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Journal American Rhododendron Society

Current Editor:
Dr. Glen Jamieson ars.editor@gmail.com


Volume 28, Number 3
July 1974

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Water - Water!
George Clarke, Portland, Oregon
Reprinted from the Portland Chapter Newsletter

        Here in the Pacific Northwest we tend to believe that in September we should bid summer adieu and prepare to welcome fall and winter.  More often than not the long dry spell persists into fall, and the first rains are often insufficient to permeate the soil deeply.
        This condition creates a dilemma that confronts most of us. It is whether or not to continue to irrigate our rhododendrons. There are two opposing viewpoints on the subject. One of our well-known authorities has advocated the withholding of water after August 1 in order to stop any further plant growth and allow the plants to harden-off for winter.
        I disagree with this view point, feeling that while this may be prudent action in certain localities it does not apply here. During our prolonged period of rainless days, which in some years runs well into October, I urge that adequate watering be continued to provide for our plants a condition as nearly as possible like that found in their native rain-forest habitat. Those huge spring blossoms are formed in late summer, so give the plant all the raw material needed to do its job.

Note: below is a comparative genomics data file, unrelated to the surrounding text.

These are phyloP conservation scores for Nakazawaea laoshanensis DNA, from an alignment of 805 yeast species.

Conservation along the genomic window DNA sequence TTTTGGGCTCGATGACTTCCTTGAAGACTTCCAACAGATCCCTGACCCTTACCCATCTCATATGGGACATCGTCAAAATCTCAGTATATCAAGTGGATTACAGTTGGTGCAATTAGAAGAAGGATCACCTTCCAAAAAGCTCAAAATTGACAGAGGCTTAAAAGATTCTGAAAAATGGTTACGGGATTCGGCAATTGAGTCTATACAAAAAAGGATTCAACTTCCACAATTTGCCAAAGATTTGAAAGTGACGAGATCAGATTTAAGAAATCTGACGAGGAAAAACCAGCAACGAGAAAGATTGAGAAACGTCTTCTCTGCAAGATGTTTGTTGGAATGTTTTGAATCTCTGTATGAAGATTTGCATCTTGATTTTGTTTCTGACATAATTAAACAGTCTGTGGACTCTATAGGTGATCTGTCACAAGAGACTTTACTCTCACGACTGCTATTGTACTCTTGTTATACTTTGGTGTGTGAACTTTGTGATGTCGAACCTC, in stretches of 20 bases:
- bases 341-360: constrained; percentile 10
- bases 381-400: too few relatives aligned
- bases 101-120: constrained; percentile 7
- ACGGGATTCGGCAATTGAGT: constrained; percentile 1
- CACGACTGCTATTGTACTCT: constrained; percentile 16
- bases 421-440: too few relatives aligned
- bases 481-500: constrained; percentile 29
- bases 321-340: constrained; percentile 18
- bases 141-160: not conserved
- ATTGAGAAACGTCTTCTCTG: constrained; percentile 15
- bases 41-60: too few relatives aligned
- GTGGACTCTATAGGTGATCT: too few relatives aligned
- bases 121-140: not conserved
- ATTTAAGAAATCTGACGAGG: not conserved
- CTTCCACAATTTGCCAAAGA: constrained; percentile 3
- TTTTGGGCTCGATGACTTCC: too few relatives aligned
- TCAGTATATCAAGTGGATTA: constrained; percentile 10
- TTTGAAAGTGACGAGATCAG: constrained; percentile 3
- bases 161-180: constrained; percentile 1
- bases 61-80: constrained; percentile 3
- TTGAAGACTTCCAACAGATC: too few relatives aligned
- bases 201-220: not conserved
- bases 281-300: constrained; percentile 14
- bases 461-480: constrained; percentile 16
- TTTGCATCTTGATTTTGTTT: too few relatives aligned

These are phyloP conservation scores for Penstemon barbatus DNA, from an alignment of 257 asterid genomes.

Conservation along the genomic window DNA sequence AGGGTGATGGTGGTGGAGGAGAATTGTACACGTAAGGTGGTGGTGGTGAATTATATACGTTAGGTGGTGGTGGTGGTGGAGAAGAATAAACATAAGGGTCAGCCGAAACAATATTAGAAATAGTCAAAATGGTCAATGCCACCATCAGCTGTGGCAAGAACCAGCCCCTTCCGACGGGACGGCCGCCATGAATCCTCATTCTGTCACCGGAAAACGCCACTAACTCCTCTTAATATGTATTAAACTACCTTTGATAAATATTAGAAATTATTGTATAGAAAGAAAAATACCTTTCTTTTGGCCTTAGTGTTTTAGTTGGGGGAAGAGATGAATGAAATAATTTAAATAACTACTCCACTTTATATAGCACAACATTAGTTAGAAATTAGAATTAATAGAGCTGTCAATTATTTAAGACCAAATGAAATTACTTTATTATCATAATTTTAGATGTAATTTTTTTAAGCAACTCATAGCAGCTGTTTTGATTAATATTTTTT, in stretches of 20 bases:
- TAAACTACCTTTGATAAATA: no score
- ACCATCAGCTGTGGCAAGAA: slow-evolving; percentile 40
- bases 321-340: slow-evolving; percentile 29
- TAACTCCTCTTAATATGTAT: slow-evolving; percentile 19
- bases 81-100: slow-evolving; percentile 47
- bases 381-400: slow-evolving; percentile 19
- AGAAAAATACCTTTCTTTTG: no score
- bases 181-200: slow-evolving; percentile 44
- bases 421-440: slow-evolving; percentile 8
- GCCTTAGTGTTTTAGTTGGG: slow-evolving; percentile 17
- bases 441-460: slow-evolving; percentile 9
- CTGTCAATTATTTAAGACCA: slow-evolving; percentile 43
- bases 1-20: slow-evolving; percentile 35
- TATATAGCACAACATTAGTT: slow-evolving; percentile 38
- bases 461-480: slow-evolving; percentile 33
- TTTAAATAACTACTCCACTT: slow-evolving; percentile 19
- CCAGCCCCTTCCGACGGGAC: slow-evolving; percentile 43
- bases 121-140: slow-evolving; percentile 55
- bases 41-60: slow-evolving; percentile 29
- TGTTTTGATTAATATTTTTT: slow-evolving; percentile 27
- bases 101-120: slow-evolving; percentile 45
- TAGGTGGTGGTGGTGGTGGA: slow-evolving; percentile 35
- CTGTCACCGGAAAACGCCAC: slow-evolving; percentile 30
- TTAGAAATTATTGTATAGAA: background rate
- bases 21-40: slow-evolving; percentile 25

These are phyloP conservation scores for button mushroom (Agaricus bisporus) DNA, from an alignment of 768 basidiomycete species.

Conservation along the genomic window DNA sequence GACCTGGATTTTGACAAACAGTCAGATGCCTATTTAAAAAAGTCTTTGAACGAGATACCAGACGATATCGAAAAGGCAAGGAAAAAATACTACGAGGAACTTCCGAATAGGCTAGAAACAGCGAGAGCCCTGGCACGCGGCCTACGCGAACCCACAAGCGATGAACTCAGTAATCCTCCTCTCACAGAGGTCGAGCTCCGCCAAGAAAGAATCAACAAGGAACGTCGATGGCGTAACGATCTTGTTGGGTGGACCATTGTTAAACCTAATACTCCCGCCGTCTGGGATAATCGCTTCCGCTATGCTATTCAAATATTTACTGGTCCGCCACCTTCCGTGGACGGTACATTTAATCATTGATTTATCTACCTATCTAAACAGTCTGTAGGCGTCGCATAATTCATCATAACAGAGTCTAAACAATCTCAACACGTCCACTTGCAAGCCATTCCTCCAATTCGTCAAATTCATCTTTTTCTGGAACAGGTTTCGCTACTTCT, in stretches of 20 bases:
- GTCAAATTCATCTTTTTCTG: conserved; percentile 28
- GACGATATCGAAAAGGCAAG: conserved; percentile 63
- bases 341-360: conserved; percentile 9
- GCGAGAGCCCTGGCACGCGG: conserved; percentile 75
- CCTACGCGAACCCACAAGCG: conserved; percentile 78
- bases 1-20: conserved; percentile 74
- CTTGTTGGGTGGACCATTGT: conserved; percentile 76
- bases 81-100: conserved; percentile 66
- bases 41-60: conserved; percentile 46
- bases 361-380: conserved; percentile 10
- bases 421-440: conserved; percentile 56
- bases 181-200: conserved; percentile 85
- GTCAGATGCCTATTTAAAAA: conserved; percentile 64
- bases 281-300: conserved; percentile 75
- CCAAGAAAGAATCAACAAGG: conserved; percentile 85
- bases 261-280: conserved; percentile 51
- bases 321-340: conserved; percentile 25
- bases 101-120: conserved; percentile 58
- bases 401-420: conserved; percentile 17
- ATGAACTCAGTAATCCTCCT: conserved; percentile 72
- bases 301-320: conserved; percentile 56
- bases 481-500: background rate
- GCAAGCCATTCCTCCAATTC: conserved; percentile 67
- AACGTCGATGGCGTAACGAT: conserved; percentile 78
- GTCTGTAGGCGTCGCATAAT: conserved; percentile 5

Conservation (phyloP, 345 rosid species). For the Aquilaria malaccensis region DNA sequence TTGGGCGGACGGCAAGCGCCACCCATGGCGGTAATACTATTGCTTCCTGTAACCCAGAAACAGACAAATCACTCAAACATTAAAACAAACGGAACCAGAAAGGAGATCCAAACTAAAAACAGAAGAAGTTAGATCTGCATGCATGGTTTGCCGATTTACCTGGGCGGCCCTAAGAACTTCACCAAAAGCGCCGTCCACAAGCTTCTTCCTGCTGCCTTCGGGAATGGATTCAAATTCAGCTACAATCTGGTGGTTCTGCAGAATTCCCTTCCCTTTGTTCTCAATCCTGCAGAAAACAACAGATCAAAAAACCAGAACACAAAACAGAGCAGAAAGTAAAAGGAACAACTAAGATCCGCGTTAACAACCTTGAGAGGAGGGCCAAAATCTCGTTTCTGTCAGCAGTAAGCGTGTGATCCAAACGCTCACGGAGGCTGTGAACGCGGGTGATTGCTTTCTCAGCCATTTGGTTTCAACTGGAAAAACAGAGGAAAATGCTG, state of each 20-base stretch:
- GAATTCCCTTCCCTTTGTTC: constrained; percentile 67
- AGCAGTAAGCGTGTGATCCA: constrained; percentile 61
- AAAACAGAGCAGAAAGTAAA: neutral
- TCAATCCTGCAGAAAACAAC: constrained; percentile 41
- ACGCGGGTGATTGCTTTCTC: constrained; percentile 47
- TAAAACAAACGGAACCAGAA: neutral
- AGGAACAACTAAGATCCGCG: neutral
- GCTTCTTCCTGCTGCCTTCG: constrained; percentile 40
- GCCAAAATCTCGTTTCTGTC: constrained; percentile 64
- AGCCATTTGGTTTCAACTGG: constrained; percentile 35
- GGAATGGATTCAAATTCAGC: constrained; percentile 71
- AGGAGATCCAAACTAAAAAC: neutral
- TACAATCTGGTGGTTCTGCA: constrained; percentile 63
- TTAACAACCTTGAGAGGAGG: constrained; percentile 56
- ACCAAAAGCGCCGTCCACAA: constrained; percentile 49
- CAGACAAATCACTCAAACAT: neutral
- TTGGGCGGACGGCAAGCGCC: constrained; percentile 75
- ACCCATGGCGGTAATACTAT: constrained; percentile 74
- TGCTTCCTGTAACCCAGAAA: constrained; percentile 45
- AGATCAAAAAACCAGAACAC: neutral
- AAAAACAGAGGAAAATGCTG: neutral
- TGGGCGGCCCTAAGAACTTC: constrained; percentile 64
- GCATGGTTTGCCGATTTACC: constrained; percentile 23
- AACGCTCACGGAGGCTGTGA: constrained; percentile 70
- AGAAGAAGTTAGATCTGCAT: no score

We should consider the individual plant and its growing environment. If planted in a water-retentive organic soil mix a rhododendron will need less water than if planted in a sharp drainage mix. One that is located in shade will lose less water than one in full sun. A well established plant will have a greater root system and get by with less irrigation. It is important to remember that a newly planted specimen must re-establish the capillary action between its root ball and the surrounding soil. One or even two years are required to create this relationship. During this period special attention should be paid to watering.
        Another reason for ample fall watering is the advisability of taking your plants into freezing weather in as moist condition as possible. I have never forgotten the sight, years ago, of Mr. Lambert of Lambert Gardens out watering his plants like mad at the first indication of freezing weather. We have rarely lost any plants during periods of low temperatures and in large part I believe that this is due to following his example.
        I think we all would agree that we should withhold fertilizer after mid June in order to avoid the stimulation of late growth, but withhold water, never!


Volume 28, Number 3
July 1974

DLA Ejournal Home | QBARS Home | Table of Contents for this issue | Search JARS and other ejournals